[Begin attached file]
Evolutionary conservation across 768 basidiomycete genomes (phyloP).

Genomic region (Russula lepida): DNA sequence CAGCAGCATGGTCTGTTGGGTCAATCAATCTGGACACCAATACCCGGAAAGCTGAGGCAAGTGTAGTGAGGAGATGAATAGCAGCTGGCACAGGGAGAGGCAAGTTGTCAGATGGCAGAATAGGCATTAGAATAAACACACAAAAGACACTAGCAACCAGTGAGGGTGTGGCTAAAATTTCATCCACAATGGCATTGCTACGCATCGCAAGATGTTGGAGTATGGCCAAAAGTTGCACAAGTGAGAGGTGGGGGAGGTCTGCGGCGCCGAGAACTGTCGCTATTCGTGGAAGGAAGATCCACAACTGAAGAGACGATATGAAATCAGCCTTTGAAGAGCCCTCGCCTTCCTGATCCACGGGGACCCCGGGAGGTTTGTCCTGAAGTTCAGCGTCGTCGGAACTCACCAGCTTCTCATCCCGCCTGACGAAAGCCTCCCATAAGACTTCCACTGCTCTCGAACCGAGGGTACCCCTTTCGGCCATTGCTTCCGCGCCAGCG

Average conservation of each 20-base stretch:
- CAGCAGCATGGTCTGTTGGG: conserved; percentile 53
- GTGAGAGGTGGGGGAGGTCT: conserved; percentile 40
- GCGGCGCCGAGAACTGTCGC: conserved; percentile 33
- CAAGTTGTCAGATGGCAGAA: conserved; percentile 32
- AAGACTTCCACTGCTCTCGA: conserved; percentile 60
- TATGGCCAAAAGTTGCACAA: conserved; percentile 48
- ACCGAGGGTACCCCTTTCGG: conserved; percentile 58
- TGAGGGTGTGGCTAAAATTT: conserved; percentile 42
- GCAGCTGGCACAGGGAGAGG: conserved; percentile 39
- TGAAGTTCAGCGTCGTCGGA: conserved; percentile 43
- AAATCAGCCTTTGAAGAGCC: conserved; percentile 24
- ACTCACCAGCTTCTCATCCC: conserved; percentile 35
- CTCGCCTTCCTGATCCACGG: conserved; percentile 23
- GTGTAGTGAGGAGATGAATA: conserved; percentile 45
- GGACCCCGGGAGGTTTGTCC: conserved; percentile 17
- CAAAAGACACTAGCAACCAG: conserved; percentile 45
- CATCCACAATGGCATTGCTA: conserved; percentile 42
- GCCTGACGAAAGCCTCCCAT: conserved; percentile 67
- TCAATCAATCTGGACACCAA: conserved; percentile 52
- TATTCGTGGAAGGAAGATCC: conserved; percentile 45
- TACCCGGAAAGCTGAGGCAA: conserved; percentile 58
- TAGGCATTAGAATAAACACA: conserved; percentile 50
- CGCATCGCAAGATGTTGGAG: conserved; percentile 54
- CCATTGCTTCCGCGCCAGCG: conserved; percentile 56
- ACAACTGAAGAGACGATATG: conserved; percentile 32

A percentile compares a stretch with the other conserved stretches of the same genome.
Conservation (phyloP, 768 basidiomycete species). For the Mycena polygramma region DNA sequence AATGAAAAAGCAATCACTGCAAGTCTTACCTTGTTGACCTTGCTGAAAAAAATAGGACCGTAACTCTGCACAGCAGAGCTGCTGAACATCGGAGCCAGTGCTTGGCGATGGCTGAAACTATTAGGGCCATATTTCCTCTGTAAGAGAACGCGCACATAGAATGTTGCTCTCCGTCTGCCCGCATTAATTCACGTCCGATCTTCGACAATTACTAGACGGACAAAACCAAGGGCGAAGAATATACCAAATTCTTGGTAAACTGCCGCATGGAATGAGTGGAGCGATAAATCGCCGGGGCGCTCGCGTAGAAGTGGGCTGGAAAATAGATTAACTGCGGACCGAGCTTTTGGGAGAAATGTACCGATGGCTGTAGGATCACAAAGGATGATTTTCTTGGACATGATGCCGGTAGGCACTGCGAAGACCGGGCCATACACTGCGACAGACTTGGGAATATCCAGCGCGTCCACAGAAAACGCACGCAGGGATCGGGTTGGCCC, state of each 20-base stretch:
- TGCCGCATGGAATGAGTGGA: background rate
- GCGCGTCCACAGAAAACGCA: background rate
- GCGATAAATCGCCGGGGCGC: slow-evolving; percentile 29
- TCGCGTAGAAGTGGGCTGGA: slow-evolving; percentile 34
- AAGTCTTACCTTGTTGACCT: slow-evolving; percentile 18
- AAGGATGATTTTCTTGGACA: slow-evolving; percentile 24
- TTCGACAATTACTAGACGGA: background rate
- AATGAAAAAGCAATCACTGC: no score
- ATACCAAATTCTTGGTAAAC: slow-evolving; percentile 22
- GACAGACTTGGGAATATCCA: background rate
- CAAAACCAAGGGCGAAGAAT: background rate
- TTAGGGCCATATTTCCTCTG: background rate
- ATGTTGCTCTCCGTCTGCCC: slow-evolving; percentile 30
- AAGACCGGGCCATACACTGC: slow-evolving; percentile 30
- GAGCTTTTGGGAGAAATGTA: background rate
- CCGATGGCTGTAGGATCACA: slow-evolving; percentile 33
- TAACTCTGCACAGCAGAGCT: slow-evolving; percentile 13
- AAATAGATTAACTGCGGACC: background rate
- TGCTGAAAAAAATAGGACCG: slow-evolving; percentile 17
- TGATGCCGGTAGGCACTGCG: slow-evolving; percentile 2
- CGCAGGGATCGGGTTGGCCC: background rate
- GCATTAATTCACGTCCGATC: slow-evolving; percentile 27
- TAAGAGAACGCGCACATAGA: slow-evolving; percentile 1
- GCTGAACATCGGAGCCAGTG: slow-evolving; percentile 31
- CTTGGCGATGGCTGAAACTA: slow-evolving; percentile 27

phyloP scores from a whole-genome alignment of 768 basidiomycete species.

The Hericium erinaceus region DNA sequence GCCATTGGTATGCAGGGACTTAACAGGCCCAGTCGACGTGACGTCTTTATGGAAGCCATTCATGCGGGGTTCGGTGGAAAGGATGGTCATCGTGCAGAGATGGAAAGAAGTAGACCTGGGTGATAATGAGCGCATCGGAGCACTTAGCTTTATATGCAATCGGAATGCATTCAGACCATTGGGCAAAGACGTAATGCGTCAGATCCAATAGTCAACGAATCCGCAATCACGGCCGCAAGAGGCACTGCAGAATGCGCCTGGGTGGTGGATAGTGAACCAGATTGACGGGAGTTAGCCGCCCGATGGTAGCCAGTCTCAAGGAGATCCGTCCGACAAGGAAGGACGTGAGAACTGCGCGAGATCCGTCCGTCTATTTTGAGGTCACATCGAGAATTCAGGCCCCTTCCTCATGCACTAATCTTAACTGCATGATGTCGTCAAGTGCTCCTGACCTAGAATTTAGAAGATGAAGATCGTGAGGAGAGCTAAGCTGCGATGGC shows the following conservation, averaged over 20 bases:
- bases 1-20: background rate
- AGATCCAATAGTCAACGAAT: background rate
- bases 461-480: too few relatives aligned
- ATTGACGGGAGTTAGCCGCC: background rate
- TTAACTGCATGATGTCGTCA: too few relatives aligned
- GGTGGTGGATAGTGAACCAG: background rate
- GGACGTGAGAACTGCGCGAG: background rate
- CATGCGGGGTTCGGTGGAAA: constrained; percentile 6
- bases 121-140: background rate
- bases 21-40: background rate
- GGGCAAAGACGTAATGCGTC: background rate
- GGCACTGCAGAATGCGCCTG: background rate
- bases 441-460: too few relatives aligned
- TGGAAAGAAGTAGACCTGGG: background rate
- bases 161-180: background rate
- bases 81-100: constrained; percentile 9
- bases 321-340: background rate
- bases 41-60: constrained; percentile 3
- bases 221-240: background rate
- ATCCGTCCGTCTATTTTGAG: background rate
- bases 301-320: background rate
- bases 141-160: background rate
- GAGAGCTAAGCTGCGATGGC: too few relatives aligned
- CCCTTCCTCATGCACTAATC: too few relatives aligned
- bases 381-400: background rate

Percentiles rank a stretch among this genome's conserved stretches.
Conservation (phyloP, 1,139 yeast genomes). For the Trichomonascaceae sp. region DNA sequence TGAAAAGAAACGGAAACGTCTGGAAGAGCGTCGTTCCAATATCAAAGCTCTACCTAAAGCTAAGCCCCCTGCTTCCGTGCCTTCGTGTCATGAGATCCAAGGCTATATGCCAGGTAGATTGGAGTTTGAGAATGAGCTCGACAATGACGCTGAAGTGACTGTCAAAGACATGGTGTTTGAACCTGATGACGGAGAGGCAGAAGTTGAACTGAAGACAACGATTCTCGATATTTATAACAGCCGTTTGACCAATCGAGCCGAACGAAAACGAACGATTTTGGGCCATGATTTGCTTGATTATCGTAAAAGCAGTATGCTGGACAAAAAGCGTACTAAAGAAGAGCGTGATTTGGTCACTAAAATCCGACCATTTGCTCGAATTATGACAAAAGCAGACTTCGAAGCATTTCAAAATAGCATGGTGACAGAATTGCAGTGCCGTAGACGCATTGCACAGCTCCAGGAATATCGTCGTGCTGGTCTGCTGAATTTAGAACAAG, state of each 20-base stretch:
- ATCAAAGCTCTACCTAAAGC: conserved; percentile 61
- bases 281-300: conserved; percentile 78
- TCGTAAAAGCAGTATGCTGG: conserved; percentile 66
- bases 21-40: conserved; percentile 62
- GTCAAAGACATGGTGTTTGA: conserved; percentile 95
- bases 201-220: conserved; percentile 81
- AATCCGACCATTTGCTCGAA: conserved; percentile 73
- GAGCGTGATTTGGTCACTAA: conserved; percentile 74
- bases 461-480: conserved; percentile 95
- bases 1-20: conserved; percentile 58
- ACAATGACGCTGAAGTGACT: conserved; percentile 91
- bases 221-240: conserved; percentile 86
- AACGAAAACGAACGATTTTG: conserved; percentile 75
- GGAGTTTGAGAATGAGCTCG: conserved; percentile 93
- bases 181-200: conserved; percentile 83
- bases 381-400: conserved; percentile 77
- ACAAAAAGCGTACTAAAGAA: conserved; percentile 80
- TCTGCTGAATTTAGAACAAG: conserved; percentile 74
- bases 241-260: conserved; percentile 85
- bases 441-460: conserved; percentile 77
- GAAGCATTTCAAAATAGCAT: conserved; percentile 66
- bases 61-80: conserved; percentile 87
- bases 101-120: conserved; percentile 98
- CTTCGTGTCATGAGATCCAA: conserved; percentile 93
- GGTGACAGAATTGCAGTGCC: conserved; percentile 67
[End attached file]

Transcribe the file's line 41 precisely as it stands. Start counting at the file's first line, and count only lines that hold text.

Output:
- CAAAACCAAGGGCGAAGAAT: background rate